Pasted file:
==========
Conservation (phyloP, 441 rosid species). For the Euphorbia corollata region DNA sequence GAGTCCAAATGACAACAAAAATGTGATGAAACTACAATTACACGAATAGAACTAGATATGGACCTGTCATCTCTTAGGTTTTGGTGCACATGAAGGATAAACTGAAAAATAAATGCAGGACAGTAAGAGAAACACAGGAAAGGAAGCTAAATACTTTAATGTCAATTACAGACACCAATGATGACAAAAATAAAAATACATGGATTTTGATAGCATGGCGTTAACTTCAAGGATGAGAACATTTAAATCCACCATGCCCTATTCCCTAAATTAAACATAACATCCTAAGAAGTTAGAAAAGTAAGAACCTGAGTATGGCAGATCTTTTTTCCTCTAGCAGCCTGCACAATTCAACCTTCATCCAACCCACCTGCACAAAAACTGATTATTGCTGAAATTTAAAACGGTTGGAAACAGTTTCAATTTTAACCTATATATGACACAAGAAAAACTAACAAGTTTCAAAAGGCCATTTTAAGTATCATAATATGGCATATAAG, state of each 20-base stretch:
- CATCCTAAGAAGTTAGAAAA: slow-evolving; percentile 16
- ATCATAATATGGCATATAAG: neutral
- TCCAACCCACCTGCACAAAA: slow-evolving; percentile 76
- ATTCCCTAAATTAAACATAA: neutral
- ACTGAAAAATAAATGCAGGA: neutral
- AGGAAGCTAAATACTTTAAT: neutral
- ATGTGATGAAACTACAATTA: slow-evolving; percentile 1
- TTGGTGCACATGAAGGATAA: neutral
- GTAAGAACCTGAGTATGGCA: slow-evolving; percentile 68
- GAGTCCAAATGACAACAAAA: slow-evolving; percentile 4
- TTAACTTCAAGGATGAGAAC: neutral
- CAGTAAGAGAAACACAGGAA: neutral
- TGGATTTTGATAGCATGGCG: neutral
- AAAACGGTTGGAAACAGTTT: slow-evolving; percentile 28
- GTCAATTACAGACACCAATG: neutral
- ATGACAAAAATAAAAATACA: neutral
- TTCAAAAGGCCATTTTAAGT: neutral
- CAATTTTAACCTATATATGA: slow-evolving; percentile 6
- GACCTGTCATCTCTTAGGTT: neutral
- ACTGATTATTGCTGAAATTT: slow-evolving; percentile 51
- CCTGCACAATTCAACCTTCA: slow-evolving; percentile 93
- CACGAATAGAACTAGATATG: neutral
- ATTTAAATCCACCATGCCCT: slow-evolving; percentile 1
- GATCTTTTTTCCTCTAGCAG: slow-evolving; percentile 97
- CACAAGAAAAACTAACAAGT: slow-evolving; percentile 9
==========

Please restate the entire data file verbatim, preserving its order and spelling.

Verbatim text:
Conservation (phyloP, 441 rosid species). For the Euphorbia corollata region DNA sequence GAGTCCAAATGACAACAAAAATGTGATGAAACTACAATTACACGAATAGAACTAGATATGGACCTGTCATCTCTTAGGTTTTGGTGCACATGAAGGATAAACTGAAAAATAAATGCAGGACAGTAAGAGAAACACAGGAAAGGAAGCTAAATACTTTAATGTCAATTACAGACACCAATGATGACAAAAATAAAAATACATGGATTTTGATAGCATGGCGTTAACTTCAAGGATGAGAACATTTAAATCCACCATGCCCTATTCCCTAAATTAAACATAACATCCTAAGAAGTTAGAAAAGTAAGAACCTGAGTATGGCAGATCTTTTTTCCTCTAGCAGCCTGCACAATTCAACCTTCATCCAACCCACCTGCACAAAAACTGATTATTGCTGAAATTTAAAACGGTTGGAAACAGTTTCAATTTTAACCTATATATGACACAAGAAAAACTAACAAGTTTCAAAAGGCCATTTTAAGTATCATAATATGGCATATAAG, state of each 20-base stretch:
- CATCCTAAGAAGTTAGAAAA: slow-evolving; percentile 16
- ATCATAATATGGCATATAAG: neutral
- TCCAACCCACCTGCACAAAA: slow-evolving; percentile 76
- ATTCCCTAAATTAAACATAA: neutral
- ACTGAAAAATAAATGCAGGA: neutral
- AGGAAGCTAAATACTTTAAT: neutral
- ATGTGATGAAACTACAATTA: slow-evolving; percentile 1
- TTGGTGCACATGAAGGATAA: neutral
- GTAAGAACCTGAGTATGGCA: slow-evolving; percentile 68
- GAGTCCAAATGACAACAAAA: slow-evolving; percentile 4
- TTAACTTCAAGGATGAGAAC: neutral
- CAGTAAGAGAAACACAGGAA: neutral
- TGGATTTTGATAGCATGGCG: neutral
- AAAACGGTTGGAAACAGTTT: slow-evolving; percentile 28
- GTCAATTACAGACACCAATG: neutral
- ATGACAAAAATAAAAATACA: neutral
- TTCAAAAGGCCATTTTAAGT: neutral
- CAATTTTAACCTATATATGA: slow-evolving; percentile 6
- GACCTGTCATCTCTTAGGTT: neutral
- ACTGATTATTGCTGAAATTT: slow-evolving; percentile 51
- CCTGCACAATTCAACCTTCA: slow-evolving; percentile 93
- CACGAATAGAACTAGATATG: neutral
- ATTTAAATCCACCATGCCCT: slow-evolving; percentile 1
- GATCTTTTTTCCTCTAGCAG: slow-evolving; percentile 97
- CACAAGAAAAACTAACAAGT: slow-evolving; percentile 9